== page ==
Another famous Heian woman author is Sei Shônagon, a lady-in-waiting to Empress Sadako. Murasaki Shikibu considered Sei a rival because they served competing empresses and literary salons.
During the Heian period, an imperial court based in the capital of Heian-kyō (modern Kyoto) wielded the highest political authority in the land. The city’s name means “Capital of Peace and Tranquility,” and the Heian period is usually remembered as having been an age of art, literature, and culture. During these years, Japanese developed a strong sense of native aesthetics. Female authors serving at court, women including Murasaki Shikibu and Sei Shōnagon, created splendid literary works such as The Tale of Genji and The Pillow Book. Not everything was peaceful, however. Warriors also started to become important political figures in the Heian period. In fact, these four centuries contain a tremendous amount of change. Over the course of the Heian period, society moved from an interest in foreign things to native ones, from elite Buddhism to religion for the common people, and from rule exclusively by those at court to power shared with the newly rising samurai. The ways these political, social, religious, and economic developments interacted with and transformed each other are what make the Heian period so fascinating and important.
The Tale of Genji and other works such as Sei Shōnagon’s Pillow Book, the Mother of Michitsuna’s Kagerō Diary, and The Sarashina Diary offer valuable insight into life among the Heian elites. Women were literate and enjoyed a considerable number of rights, such as the ability to own and pass on property and to choose their own heirs. Their skill in composing elegant poems in a graceful hand and their taste in clothing were considered important assets in attracting men. As for appearance, women took great pride in their long hair but wore elaborate, colorful, many-layered kimono that hid their figures. Social expectations and clothing that limited movement meant women did not travel easily. As they were not given bureaucratic positions in government, they had little need to journey on a daily basis. When they did travel— perhaps to visit a relative or a temple—it was often by ox-drawn cart. This slow means of transportation made a trip of even a few miles seem quite long. Men were more mobile and traveled regularly between their homes and the court, where they served in office. More importantly, for Heian elites, the city of Kyoto was the center of the social, cultural, and political world. The elites expressed no desire to live anywhere else. Men being sent to the provinces on official business lamented that they had to leave Kyoto behind.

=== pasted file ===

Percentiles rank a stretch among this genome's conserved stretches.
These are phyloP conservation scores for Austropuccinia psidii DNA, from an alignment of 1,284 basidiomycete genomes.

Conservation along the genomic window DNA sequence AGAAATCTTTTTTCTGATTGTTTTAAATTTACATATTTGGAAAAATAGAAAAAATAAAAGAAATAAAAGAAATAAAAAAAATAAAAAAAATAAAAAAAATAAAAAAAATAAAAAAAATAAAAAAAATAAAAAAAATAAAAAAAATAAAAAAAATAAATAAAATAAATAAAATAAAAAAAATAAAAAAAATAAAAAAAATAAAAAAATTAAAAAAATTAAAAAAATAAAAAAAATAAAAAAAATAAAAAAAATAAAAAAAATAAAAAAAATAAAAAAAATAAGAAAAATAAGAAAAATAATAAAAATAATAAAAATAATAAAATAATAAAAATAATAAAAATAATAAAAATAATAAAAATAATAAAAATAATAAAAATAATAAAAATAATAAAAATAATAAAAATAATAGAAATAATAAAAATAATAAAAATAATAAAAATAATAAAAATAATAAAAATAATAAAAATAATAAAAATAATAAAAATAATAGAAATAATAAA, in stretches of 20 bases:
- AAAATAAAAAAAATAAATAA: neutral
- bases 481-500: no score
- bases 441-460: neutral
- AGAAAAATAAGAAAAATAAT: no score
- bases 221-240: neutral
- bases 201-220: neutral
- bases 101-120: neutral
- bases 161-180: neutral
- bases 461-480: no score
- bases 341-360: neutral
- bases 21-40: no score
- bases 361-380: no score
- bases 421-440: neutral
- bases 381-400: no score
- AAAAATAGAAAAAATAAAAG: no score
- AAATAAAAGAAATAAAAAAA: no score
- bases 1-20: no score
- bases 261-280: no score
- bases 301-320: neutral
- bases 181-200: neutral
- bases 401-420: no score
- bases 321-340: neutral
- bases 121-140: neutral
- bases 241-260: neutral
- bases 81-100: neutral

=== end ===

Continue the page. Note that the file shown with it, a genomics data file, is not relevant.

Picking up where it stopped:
In painting, artists turned to bright, opaque colors to illustrate native Japanese themes in a style that Heian people labeled yamato-e (Japanese pictures). The term implied a clear distinction between Japanese and Chinese art (which was labeled kara-e and showed images associated with China), even though yamato-e techniques were inspired by Chinese paintings of the fifth, sixth, and seventh centuries. Buddhism provided another important inspiration for art, as temple architecture and sculpture achieved new heights of grandeur. Heian Japanese also developed the emaki, the subject of this unit’s lesson. Emaki are long illustrated scrolls combining text with painting to tell a story. Some had religious themes, such as those illustrating the founding of a major temple (like the Shigi-san engi emaki) or the actions of a vengeful deity (like the Tenjin engi emaki). Others illustrated great literary works such as The Tale of Genji and Murasaki’s diary. The Frolicking Animals Scroll was somewhat unique in that it used no color and was accompanied by no text.
Notable also is this authors frankly critical portrayal of her husband, Fujiwara Kaneie, a descendent of the main branch of the Fujiwara. Kaneie later ascended to the highest rank in the court bureaucracy and fathered empresses and regents. Moreover, Kagerô Diarys unprecedented description of female thoughts and life would later influence Murasaki Shikibus similar engagement with the female mind in Genji.
Equally short-lived was the 'blaxploitation' cycle, which emerged with (Ossie Davis, 1970) and included (1971) directed by Gordon Parks. (Like Stanley Kubrick, Parks was formerly a professional magazine photographer.) Melvin van Peebles critiqued the blaxploitation cycle with his incendiary film in 1971. The following year, John Boorman's (1972) introduced what became known as 'hixploitation': films with menacing yokels and foreboding backwoods. Other exploitation trends include 'Canuxploitation' (Canadian directors including Bob Clark and David Cronenberg), 'Mexploitation' (Mexican Lucha Libre wrestler-hero films such as Benito Alazraki's from 1961, one of the industry's low-budget Churro films) and, 'nunsploitation' (Ken Russell's profane orgy , 1971).
The greatest work produced at this time was The Tale of Genji by Murasaki Shikibu, lady-in-waiting to Empress Akiko. Considered the worlds first novel, Genji is written as an absorbing portrait of Heian court life, the splendor of its rituals, and aesthetic culture.
Shikibu was born into the Fujiwara family, daughter of the governor of a province, who also was a well known scholar. Always very intelligent, as a child she learned more quickly than her brother, causing her father to lament, "If only you were a boy, how happy I should be!" He did, however, allow Shikibu to study with her brother, even letting her learn some Chinese classics, which was considered improper for females at the time.